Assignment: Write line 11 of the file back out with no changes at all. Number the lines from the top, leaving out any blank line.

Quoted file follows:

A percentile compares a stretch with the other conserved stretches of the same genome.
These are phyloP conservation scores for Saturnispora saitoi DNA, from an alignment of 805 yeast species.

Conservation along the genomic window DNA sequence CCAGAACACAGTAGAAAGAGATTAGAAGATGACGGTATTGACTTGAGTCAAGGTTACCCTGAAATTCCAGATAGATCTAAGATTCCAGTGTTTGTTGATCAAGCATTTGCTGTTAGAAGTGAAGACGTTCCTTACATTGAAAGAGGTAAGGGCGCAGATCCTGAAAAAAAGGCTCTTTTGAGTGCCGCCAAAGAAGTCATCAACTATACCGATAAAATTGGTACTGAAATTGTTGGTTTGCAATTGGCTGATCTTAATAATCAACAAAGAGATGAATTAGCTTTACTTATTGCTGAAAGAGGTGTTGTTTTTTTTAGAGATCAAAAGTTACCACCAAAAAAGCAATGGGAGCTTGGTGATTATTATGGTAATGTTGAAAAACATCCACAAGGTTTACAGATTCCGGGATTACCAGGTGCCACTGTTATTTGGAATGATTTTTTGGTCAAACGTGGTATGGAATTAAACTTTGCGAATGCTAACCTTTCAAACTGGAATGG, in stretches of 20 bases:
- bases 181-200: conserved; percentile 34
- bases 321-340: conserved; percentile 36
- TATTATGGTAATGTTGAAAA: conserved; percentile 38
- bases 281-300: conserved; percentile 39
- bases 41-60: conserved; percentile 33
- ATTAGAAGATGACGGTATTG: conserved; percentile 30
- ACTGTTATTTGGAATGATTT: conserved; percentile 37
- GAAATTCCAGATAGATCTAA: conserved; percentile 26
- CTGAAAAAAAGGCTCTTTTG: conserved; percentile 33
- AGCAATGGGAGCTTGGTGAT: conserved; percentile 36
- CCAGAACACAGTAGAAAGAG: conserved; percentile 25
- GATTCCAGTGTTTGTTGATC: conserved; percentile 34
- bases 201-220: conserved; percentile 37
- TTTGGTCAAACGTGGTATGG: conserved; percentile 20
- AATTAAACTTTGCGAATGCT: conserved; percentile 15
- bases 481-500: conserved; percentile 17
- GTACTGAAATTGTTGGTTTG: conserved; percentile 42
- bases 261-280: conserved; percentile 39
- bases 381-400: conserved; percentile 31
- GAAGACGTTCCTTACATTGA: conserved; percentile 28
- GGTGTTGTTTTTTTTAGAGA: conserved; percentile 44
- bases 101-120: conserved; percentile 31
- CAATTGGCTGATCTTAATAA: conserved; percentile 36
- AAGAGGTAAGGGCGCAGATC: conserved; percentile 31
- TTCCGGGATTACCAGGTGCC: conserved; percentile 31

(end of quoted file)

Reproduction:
- GAAATTCCAGATAGATCTAA: conserved; percentile 26